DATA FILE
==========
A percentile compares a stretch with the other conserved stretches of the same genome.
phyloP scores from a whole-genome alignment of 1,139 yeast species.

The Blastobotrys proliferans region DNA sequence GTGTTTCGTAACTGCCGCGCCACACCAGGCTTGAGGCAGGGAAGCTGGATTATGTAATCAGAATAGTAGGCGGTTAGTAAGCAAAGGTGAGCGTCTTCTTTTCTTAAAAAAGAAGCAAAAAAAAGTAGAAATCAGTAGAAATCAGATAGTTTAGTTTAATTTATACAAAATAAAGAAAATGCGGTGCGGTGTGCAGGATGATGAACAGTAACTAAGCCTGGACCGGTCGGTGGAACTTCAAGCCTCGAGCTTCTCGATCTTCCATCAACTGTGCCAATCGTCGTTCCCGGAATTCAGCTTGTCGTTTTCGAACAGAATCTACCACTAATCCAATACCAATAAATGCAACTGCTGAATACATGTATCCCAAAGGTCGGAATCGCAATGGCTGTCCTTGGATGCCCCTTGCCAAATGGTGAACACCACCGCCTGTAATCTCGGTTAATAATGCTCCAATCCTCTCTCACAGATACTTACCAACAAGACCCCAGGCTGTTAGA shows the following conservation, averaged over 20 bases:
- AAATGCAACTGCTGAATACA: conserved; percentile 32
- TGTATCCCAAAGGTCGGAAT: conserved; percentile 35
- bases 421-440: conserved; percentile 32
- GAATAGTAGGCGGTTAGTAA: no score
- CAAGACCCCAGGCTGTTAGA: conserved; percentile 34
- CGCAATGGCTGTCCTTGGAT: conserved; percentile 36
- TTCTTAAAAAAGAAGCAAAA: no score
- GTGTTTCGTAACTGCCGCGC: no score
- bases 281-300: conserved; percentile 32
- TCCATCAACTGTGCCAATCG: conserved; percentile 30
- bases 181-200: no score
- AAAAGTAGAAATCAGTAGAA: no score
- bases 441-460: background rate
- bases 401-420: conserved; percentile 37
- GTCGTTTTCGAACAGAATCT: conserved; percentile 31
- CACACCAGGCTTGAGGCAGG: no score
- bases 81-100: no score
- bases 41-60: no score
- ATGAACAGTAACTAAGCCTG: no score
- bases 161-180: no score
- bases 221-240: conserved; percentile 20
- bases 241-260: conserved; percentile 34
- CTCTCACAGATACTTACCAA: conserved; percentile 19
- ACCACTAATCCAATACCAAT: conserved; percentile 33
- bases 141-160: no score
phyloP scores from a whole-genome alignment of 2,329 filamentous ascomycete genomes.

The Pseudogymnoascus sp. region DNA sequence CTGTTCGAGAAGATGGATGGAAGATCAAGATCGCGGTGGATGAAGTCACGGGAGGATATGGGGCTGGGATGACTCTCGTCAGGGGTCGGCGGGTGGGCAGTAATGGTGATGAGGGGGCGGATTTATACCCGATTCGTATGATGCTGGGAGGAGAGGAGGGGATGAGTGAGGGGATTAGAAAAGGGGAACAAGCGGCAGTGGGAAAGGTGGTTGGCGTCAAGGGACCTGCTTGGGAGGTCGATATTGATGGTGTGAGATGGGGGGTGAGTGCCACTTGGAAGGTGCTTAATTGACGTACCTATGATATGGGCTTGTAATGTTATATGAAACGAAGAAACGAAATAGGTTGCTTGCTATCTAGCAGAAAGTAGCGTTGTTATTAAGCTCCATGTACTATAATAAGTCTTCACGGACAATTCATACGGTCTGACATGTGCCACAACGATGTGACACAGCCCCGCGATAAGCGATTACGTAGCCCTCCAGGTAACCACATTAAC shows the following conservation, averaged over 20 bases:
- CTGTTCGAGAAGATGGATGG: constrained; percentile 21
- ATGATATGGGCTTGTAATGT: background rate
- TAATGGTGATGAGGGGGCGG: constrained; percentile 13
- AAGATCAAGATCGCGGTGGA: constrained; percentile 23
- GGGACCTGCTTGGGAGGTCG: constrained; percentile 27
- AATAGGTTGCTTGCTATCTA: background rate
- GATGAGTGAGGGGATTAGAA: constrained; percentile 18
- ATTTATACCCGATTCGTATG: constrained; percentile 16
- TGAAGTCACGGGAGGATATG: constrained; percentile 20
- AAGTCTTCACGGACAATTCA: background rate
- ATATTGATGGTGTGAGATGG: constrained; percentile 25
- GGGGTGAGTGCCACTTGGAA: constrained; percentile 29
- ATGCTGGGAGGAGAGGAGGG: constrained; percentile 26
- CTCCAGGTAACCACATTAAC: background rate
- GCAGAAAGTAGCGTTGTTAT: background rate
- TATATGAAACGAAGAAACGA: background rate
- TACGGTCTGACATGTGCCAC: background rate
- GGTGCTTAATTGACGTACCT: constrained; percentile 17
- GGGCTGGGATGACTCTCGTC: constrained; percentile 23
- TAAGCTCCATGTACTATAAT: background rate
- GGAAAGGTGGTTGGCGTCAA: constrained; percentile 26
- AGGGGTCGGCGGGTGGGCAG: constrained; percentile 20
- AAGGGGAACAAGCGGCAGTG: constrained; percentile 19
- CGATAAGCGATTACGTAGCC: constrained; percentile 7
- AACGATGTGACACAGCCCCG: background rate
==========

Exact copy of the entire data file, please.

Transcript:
A percentile compares a stretch with the other conserved stretches of the same genome.
phyloP scores from a whole-genome alignment of 1,139 yeast species.

The Blastobotrys proliferans region DNA sequence GTGTTTCGTAACTGCCGCGCCACACCAGGCTTGAGGCAGGGAAGCTGGATTATGTAATCAGAATAGTAGGCGGTTAGTAAGCAAAGGTGAGCGTCTTCTTTTCTTAAAAAAGAAGCAAAAAAAAGTAGAAATCAGTAGAAATCAGATAGTTTAGTTTAATTTATACAAAATAAAGAAAATGCGGTGCGGTGTGCAGGATGATGAACAGTAACTAAGCCTGGACCGGTCGGTGGAACTTCAAGCCTCGAGCTTCTCGATCTTCCATCAACTGTGCCAATCGTCGTTCCCGGAATTCAGCTTGTCGTTTTCGAACAGAATCTACCACTAATCCAATACCAATAAATGCAACTGCTGAATACATGTATCCCAAAGGTCGGAATCGCAATGGCTGTCCTTGGATGCCCCTTGCCAAATGGTGAACACCACCGCCTGTAATCTCGGTTAATAATGCTCCAATCCTCTCTCACAGATACTTACCAACAAGACCCCAGGCTGTTAGA shows the following conservation, averaged over 20 bases:
- AAATGCAACTGCTGAATACA: conserved; percentile 32
- TGTATCCCAAAGGTCGGAAT: conserved; percentile 35
- bases 421-440: conserved; percentile 32
- GAATAGTAGGCGGTTAGTAA: no score
- CAAGACCCCAGGCTGTTAGA: conserved; percentile 34
- CGCAATGGCTGTCCTTGGAT: conserved; percentile 36
- TTCTTAAAAAAGAAGCAAAA: no score
- GTGTTTCGTAACTGCCGCGC: no score
- bases 281-300: conserved; percentile 32
- TCCATCAACTGTGCCAATCG: conserved; percentile 30
- bases 181-200: no score
- AAAAGTAGAAATCAGTAGAA: no score
- bases 441-460: background rate
- bases 401-420: conserved; percentile 37
- GTCGTTTTCGAACAGAATCT: conserved; percentile 31
- CACACCAGGCTTGAGGCAGG: no score
- bases 81-100: no score
- bases 41-60: no score
- ATGAACAGTAACTAAGCCTG: no score
- bases 161-180: no score
- bases 221-240: conserved; percentile 20
- bases 241-260: conserved; percentile 34
- CTCTCACAGATACTTACCAA: conserved; percentile 19
- ACCACTAATCCAATACCAAT: conserved; percentile 33
- bases 141-160: no score
phyloP scores from a whole-genome alignment of 2,329 filamentous ascomycete genomes.

The Pseudogymnoascus sp. region DNA sequence CTGTTCGAGAAGATGGATGGAAGATCAAGATCGCGGTGGATGAAGTCACGGGAGGATATGGGGCTGGGATGACTCTCGTCAGGGGTCGGCGGGTGGGCAGTAATGGTGATGAGGGGGCGGATTTATACCCGATTCGTATGATGCTGGGAGGAGAGGAGGGGATGAGTGAGGGGATTAGAAAAGGGGAACAAGCGGCAGTGGGAAAGGTGGTTGGCGTCAAGGGACCTGCTTGGGAGGTCGATATTGATGGTGTGAGATGGGGGGTGAGTGCCACTTGGAAGGTGCTTAATTGACGTACCTATGATATGGGCTTGTAATGTTATATGAAACGAAGAAACGAAATAGGTTGCTTGCTATCTAGCAGAAAGTAGCGTTGTTATTAAGCTCCATGTACTATAATAAGTCTTCACGGACAATTCATACGGTCTGACATGTGCCACAACGATGTGACACAGCCCCGCGATAAGCGATTACGTAGCCCTCCAGGTAACCACATTAAC shows the following conservation, averaged over 20 bases:
- CTGTTCGAGAAGATGGATGG: constrained; percentile 21
- ATGATATGGGCTTGTAATGT: background rate
- TAATGGTGATGAGGGGGCGG: constrained; percentile 13
- AAGATCAAGATCGCGGTGGA: constrained; percentile 23
- GGGACCTGCTTGGGAGGTCG: constrained; percentile 27
- AATAGGTTGCTTGCTATCTA: background rate
- GATGAGTGAGGGGATTAGAA: constrained; percentile 18
- ATTTATACCCGATTCGTATG: constrained; percentile 16
- TGAAGTCACGGGAGGATATG: constrained; percentile 20
- AAGTCTTCACGGACAATTCA: background rate
- ATATTGATGGTGTGAGATGG: constrained; percentile 25
- GGGGTGAGTGCCACTTGGAA: constrained; percentile 29
- ATGCTGGGAGGAGAGGAGGG: constrained; percentile 26
- CTCCAGGTAACCACATTAAC: background rate
- GCAGAAAGTAGCGTTGTTAT: background rate
- TATATGAAACGAAGAAACGA: background rate
- TACGGTCTGACATGTGCCAC: background rate
- GGTGCTTAATTGACGTACCT: constrained; percentile 17
- GGGCTGGGATGACTCTCGTC: constrained; percentile 23
- TAAGCTCCATGTACTATAAT: background rate
- GGAAAGGTGGTTGGCGTCAA: constrained; percentile 26
- AGGGGTCGGCGGGTGGGCAG: constrained; percentile 20
- AAGGGGAACAAGCGGCAGTG: constrained; percentile 19
- CGATAAGCGATTACGTAGCC: constrained; percentile 7
- AACGATGTGACACAGCCCCG: background rate